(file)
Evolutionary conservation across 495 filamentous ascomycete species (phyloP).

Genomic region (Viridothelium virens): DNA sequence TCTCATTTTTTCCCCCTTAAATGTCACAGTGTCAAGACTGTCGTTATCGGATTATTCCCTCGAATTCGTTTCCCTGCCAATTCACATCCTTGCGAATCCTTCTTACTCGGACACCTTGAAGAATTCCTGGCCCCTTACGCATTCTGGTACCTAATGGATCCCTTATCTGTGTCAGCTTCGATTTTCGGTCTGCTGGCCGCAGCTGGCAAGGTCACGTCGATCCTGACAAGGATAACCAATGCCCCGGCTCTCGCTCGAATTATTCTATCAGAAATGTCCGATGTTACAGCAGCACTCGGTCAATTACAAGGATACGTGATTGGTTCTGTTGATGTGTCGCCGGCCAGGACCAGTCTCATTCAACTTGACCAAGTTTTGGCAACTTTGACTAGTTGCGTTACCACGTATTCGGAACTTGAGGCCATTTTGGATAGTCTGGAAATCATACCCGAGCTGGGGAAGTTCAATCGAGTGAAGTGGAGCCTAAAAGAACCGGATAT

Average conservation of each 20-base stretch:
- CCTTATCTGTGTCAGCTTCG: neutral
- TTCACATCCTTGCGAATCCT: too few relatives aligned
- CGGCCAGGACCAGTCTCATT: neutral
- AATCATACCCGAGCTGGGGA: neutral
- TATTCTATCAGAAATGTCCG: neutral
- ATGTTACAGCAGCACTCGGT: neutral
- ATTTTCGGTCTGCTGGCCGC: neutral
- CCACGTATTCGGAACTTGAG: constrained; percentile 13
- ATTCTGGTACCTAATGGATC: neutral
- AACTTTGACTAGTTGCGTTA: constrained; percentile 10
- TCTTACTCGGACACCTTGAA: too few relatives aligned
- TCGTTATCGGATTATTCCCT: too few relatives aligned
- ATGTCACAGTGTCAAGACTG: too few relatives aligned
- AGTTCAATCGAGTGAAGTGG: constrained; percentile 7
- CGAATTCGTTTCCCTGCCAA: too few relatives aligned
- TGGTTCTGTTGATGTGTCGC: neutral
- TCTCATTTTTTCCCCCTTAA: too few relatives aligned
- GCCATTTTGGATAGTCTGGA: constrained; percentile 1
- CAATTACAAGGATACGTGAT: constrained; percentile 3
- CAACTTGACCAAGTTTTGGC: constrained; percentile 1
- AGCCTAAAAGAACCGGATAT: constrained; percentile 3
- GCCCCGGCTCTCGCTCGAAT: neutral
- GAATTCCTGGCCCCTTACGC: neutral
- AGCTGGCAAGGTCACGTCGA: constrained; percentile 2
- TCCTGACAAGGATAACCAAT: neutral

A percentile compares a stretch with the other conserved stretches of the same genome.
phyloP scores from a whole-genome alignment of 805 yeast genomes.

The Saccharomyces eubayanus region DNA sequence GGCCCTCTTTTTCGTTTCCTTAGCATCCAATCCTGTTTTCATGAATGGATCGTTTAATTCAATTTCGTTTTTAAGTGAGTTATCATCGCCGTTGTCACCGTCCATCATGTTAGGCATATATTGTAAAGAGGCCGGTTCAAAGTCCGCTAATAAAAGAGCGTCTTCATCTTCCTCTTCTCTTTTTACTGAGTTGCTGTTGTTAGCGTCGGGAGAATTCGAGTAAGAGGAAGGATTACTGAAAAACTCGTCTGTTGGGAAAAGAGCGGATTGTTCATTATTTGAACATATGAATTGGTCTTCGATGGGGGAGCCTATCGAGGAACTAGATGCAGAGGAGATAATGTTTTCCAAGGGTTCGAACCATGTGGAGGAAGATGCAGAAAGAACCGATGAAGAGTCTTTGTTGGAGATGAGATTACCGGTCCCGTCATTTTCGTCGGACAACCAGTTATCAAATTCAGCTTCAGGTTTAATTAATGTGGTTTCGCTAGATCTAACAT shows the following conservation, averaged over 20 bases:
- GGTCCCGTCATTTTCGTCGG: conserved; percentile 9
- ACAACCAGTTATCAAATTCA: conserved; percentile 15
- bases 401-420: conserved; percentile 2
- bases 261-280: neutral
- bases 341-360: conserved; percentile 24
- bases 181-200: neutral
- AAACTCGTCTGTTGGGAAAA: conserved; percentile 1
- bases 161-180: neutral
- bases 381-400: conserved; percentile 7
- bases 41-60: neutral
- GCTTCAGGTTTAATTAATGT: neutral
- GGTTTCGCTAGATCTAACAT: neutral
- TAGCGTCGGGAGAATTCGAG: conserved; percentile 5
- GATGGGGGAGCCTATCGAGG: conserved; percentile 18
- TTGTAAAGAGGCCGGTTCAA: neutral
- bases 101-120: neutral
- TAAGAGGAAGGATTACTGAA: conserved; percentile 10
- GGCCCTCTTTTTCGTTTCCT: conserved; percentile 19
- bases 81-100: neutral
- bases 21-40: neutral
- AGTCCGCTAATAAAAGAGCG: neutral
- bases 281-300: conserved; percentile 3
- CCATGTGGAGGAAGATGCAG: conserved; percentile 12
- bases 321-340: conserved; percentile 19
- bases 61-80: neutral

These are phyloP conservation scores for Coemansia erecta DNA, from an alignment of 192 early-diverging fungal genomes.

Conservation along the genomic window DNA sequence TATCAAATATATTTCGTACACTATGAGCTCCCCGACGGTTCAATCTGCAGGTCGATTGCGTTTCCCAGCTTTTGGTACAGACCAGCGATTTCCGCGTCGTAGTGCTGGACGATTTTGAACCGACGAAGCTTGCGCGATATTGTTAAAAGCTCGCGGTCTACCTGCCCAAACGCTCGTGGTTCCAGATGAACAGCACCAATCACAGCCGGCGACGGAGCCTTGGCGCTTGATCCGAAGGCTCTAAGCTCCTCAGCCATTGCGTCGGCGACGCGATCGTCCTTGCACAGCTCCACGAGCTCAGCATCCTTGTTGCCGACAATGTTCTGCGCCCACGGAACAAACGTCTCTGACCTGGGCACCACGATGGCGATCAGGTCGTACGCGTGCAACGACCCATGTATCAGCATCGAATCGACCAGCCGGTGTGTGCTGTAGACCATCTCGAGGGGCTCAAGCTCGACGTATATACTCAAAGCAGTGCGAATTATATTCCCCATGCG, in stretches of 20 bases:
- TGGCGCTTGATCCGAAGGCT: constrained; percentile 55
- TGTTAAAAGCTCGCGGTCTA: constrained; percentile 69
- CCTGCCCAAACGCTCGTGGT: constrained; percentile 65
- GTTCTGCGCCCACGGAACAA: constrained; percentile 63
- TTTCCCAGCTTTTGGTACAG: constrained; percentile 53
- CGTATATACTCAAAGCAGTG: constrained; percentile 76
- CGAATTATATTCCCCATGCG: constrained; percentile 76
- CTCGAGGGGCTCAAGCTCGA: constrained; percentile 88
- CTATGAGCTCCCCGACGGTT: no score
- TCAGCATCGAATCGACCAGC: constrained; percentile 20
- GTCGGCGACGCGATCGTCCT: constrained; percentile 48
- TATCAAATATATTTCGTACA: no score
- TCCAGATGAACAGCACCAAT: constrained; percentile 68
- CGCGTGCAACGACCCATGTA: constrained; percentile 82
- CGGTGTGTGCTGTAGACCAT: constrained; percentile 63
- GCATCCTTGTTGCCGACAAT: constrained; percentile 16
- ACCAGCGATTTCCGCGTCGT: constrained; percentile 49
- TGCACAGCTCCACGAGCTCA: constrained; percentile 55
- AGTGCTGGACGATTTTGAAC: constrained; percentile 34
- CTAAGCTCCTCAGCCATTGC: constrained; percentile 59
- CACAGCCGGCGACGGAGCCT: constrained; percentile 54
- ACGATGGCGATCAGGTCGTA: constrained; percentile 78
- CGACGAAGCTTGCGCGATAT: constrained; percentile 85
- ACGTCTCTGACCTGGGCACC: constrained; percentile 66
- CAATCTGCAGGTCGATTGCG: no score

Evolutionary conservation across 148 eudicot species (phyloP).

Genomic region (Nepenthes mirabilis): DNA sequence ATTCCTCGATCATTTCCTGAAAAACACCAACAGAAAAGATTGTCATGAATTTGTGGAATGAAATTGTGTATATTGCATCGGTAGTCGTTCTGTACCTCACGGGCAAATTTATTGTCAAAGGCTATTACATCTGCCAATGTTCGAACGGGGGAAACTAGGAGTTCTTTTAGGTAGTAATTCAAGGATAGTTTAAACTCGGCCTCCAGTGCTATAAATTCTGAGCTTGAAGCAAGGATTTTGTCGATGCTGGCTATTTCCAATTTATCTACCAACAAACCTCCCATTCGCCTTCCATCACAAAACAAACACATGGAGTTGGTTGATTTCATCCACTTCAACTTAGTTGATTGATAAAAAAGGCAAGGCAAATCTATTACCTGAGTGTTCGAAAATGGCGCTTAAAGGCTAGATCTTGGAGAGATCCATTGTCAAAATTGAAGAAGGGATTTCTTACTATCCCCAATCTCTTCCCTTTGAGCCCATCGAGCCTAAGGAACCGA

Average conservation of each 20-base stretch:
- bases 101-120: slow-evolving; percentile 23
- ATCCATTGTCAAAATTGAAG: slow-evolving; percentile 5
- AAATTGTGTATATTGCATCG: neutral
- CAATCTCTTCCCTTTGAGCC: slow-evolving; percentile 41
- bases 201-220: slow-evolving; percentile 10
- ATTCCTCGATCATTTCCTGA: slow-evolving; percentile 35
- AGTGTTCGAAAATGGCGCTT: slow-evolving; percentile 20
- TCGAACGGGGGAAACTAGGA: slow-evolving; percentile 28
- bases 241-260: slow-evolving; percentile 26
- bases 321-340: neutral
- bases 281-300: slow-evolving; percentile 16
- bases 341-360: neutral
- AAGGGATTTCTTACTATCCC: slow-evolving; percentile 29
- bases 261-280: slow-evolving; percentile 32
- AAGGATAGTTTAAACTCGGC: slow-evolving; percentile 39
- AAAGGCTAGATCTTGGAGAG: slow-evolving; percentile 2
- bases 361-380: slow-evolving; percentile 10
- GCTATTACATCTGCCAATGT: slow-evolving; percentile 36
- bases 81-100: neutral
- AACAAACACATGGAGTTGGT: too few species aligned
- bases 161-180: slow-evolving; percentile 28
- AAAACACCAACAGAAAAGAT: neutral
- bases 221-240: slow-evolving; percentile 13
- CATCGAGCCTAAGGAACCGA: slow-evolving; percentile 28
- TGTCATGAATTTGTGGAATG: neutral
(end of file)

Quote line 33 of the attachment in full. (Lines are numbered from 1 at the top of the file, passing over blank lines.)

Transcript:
- ACAACCAGTTATCAAATTCA: conserved; percentile 15